How do you count length of service/seniority in relation to employee leaves of absence?
The manager wants to see you as a result of a discussion that he had with Jane yesterday. Specifically, he had made the decision that there were too many receptionists at his location and he was going to dismiss one in order to bring his department within budget. Without consulting you, he had taken Jane aside after her shift ended yesterday and asked if she would be interested in a “package”. When she indicated that she might consider it, but had to know what the company would be willing to offer, he commented that since she was a fairly short service employee, the package could not be overly generous or it could risk upsetting others that were being let go as part of the cost-cutting efforts. She asked him what he meant by “short service” and he responded by saying that he had reviewed her file and she had only worked for a “couple of years” once you deducted all the time that she had spent leave. Upset, Jane responded that according to the law, she had more than more than five years seniority. In fact, she said, she had been meaning to speak with HR because in accordance with company policy, after completing five years of service she was entitled to an additional week of vacation, which had never been confirmed. The manager is coming to you and, based upon his email, expects you to confirm that Jane is completely off-base.
This scenario, or others like it, is not uncommon. There is significant confusion regarding how periods of leave are to be treated when entitlements are based upon length of service; this included the amount of notice of dismissal that may be required.
With respect to leaves that are created by statute, such as pregnancy and parental leaves, the starting point should always be the statute in question. In most cases and for most purposes, the legislation will provide that an employee’s length of service will continue to accumulate during a period of statutory leave. Typically, while the employee is not entitled to be paid while they are on leave (subject to any agreement between the parties that would be above and beyond the statutory requirements), they are entitled to continue to receive their employment related benefits and accumulating seniority.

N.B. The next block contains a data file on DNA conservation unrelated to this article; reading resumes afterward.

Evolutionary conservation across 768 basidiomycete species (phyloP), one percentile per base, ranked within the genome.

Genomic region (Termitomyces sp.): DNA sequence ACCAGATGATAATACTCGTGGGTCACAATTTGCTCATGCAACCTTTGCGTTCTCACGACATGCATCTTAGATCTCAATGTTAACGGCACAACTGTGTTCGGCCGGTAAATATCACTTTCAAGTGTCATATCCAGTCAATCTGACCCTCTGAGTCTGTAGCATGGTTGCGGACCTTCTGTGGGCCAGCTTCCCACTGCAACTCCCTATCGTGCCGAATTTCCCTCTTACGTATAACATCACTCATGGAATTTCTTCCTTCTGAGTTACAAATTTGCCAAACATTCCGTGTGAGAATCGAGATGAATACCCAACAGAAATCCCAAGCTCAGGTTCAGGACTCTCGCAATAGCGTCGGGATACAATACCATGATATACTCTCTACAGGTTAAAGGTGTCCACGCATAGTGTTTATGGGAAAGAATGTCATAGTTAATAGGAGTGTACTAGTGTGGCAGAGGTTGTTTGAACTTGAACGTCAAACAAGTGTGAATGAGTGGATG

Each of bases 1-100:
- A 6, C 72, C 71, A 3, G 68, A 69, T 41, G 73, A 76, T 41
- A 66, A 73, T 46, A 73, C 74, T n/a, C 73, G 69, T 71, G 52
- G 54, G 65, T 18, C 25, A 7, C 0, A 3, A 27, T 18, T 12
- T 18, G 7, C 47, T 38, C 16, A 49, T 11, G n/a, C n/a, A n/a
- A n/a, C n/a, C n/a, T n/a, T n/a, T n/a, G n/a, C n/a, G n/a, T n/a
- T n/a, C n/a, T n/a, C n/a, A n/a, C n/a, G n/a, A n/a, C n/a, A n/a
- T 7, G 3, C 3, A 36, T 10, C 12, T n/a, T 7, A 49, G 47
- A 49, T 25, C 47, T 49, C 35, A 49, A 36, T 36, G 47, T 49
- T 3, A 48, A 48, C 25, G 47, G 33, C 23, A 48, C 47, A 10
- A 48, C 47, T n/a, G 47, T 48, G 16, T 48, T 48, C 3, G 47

As a result, while some may say that Jane has not “worked” for more than five years, she does have more than five years of service. As a result, if the company policy is to provide an additional week of vacation to employees with more than five years of service, she would qualify. Furthermore, if she is to be dismissed without cause, and her entitlement to notice or pay in lieu is based upon her length of service, then the entire period from her start date to the date of dismissal would count.
Lessons for employers
Employers should ensure that their policies and procedures comply with the applicable legislation. While the common law requirement of “reasonable notice” of dismissal may be open to interpretation, the statutory calculations are not. It can be quite embarrassing for an organization to find that they have offered two weeks of pay in lieu of notice to an employee that is statutorily entitled to five, and this can expose the organization to entirely unnecessary liability.
Employers should also ensure that their managers are trained with respect to fundamental employment law principles, and, perhaps more importantly, that there is a clear policy in place that managers should not make any human resources decisions without consulting the human resources department first. It is unfortunate that in some organizations, human resources (and legal) are often left in the dark until it is too late, and they can only try to clean up the mess.
Miller Thomson LLP